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Meldrum's Verdict: Middlesbrough 3 AFC Bournemouth 3
TASTES of Middlesbrough’s iron, chemical and steel works, on which the town was built, surround the waters of the Tees river. Chimneys poke unceremoniously beyond the tops of the stands at the Riverside Stadium.
It is a town built on industry. Hard graft.
Perhaps Tony Mowbray, Middlesbrough Football Club’s greatest son, underestimated the industry of the team from the South Coast.
Never judge a book by its cover, the saying goes, and Cherries’ results on the road against Huddersfield and Watford could have created a similar smoke-screen in Mowbray’s eyes to the one that billows from nearby Teesside Power Station at Wilton.
Howe was brave here. He set up his blossoming side to cause real problems. It was probably not what Mowbray had been expecting.
Tokelo Rantie started for the first time. Brett Pitman and Lewis Grabban were alongside him in an attacking shape that saw Marc Pugh and Simon Francis retained in the wing-back roles they occupied at the end of Tuesday’s 1-0 win over Barnsley.
Howe’s decision-making, of course, was somewhat influenced by unforeseen circumstances. Ryan Fraser pulled up in the warm-up, while Charlie Daniels was, as expected, missing having been injured against the Tykes.
Against the division’s most experienced club, boasting a 27-year unbroken stay in the top two leagues of English football and with names such as Woodgate, Leadbitter and Whitehead in the starting ranks, Howe also opted for his wise man in all this Championship madness: Richard Hughes.
Hughes continues to be key to Howe’s ambitions. The Scot was superb here, oozing class and composure on the ball and marshalling those alongside him. An offensive set-up, yes, but there is never any danger of anyone getting carried away under Hughes’s midfield stewardship.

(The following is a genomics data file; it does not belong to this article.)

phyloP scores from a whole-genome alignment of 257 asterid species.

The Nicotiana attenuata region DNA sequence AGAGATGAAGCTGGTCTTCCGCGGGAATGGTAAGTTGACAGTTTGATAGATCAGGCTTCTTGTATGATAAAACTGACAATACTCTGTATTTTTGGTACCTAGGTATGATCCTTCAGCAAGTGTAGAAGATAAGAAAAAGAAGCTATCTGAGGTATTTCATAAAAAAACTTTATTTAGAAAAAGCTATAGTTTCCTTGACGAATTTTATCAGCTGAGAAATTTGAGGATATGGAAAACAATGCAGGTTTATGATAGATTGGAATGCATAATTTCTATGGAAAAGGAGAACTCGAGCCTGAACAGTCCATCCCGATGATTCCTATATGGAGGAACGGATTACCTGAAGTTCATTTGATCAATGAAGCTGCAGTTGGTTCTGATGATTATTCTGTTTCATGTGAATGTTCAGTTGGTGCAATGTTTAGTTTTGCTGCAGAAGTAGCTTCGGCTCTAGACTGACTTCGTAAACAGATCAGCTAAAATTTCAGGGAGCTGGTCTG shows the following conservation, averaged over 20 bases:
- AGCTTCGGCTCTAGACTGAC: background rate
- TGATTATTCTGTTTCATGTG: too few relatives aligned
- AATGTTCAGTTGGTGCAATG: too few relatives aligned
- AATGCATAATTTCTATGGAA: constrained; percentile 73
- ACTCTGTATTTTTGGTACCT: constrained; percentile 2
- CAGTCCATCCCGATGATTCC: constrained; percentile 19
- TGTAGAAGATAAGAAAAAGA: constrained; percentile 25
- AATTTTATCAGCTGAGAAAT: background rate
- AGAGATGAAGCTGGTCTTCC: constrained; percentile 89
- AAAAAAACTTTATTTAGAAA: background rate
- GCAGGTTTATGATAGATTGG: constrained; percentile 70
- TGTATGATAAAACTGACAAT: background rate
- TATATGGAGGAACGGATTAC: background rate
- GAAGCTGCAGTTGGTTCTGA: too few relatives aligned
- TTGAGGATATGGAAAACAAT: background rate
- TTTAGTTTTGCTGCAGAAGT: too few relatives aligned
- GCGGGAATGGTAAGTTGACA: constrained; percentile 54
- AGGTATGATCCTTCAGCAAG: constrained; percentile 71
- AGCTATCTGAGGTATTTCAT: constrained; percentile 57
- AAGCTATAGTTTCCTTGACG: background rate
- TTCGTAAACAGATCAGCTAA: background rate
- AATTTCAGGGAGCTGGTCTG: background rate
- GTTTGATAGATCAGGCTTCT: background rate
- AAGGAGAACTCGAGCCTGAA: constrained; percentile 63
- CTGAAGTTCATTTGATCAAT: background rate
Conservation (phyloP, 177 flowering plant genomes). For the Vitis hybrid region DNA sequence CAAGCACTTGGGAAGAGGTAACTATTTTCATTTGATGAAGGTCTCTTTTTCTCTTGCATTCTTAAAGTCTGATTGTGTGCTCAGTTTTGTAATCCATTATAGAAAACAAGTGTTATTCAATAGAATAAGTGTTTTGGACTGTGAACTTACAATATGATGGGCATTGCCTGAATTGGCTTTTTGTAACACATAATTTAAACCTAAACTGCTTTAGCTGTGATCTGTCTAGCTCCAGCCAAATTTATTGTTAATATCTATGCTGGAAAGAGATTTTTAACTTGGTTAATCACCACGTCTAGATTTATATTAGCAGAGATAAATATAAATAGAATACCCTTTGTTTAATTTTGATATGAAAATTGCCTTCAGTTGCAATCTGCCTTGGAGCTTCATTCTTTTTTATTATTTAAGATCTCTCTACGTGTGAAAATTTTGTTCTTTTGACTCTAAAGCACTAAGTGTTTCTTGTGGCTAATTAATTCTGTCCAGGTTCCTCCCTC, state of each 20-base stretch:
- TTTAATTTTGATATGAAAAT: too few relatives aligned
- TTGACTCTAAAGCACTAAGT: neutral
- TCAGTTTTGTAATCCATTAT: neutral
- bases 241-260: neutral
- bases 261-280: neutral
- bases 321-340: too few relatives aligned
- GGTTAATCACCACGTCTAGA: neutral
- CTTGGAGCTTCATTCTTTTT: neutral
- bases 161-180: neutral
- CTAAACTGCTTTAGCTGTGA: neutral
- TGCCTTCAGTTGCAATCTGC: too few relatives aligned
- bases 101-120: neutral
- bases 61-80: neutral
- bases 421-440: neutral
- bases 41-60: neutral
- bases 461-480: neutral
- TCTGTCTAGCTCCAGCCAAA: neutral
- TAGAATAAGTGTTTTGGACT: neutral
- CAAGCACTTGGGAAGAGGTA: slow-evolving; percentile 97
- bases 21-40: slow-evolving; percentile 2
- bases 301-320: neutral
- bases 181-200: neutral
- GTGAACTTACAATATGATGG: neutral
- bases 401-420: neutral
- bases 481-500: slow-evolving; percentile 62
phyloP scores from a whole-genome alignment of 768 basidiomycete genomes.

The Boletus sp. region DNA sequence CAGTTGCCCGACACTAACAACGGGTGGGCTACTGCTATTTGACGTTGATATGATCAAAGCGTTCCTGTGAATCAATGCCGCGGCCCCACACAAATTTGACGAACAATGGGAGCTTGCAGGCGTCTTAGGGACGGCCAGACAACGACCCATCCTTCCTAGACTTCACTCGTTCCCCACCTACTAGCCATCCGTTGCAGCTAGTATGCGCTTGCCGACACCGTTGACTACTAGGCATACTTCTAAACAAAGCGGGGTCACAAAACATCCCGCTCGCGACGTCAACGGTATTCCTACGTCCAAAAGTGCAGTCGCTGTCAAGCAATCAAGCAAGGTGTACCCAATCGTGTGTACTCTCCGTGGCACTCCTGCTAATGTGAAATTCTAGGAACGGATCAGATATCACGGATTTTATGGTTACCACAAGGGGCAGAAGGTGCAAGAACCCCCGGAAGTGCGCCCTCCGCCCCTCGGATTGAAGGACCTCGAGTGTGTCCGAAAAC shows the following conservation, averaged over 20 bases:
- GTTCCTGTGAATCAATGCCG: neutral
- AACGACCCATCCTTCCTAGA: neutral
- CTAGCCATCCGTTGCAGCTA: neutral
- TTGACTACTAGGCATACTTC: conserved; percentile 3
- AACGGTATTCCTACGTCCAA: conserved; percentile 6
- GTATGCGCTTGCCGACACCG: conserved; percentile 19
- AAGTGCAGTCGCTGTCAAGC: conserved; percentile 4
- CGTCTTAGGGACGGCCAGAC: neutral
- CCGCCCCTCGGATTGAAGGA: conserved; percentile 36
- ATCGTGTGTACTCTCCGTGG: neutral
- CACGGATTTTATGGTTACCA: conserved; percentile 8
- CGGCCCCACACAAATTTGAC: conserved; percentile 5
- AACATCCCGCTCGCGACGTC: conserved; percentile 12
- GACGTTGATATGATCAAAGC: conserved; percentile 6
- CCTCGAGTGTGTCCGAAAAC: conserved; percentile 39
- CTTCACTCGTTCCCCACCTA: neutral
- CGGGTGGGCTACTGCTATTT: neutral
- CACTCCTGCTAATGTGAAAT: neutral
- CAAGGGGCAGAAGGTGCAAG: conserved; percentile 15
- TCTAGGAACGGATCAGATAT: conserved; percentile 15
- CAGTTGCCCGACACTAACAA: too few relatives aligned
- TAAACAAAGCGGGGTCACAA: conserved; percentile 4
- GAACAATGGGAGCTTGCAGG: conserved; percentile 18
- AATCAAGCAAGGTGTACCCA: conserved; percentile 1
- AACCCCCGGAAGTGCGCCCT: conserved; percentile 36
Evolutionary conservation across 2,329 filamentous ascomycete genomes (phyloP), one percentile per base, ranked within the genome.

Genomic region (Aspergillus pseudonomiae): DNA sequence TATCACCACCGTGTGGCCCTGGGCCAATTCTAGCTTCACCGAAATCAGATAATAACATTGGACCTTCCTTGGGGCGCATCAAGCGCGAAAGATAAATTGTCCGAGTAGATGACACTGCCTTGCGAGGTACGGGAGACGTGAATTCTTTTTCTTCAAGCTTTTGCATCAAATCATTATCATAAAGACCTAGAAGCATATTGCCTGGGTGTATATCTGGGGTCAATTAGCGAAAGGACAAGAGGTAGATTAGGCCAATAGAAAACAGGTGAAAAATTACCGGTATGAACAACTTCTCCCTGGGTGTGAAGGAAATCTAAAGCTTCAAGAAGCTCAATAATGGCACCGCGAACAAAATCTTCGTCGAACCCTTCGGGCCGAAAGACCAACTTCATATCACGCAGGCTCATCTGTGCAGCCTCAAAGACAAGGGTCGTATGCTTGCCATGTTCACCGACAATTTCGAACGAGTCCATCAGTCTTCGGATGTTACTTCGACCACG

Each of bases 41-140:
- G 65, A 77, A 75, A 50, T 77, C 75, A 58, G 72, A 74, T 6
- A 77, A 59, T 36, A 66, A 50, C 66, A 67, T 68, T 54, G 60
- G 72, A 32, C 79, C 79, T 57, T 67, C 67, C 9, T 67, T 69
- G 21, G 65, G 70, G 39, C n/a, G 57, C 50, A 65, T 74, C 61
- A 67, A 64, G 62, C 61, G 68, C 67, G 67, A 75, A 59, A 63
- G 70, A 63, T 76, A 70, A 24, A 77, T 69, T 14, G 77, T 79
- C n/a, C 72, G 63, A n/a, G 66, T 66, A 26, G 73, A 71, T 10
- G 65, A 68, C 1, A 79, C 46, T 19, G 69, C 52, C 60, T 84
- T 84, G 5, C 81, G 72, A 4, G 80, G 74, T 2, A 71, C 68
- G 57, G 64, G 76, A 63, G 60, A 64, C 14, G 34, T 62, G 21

Eunan O’Kane, as he had been on Tuesday, showed strength beyond his small frame and no shortage of invention. Perhaps Cherries could have supplied Rantie with more to work with, though, as the South African’s promise of an explosive start to life at Dean Court rather petered out in the North East.
Rantie had, in many ways, already done his bit, however, when his endeavours earned Cherries a fourth-minute penalty.
He shook off Grant Leadbitter just beyond the halfway line, before swapping neat passes with Grabban. Rhys Williams then sent the striker sprawling just inside the 18-yard box and referee Graham Salisbury pointed to the spot.
Talk in the concourse toilets at half-time suggested Rantie had been felled outside of the penalty area, but replays showed otherwise.
Pitman stepped up and drilled the ball low and hard down the centre. 1-0 and eight minutes later it was 2-0.
This time, Grabban’s header back across the face of goal was clearly handled by Frazer Richardson. Pitman stepped up once again and shook the roof of the net with a powerful penalty.
The 340 from Dorset who had made the long trip north would have had high hopes when the team sheets arrived, but it wasn’t long before Mowbray’s men were back in it.
Moments after Steve Cook’s fearsome drive had narrowly cleared the crossbar, full debutant Kei Kamara made the score 2-1.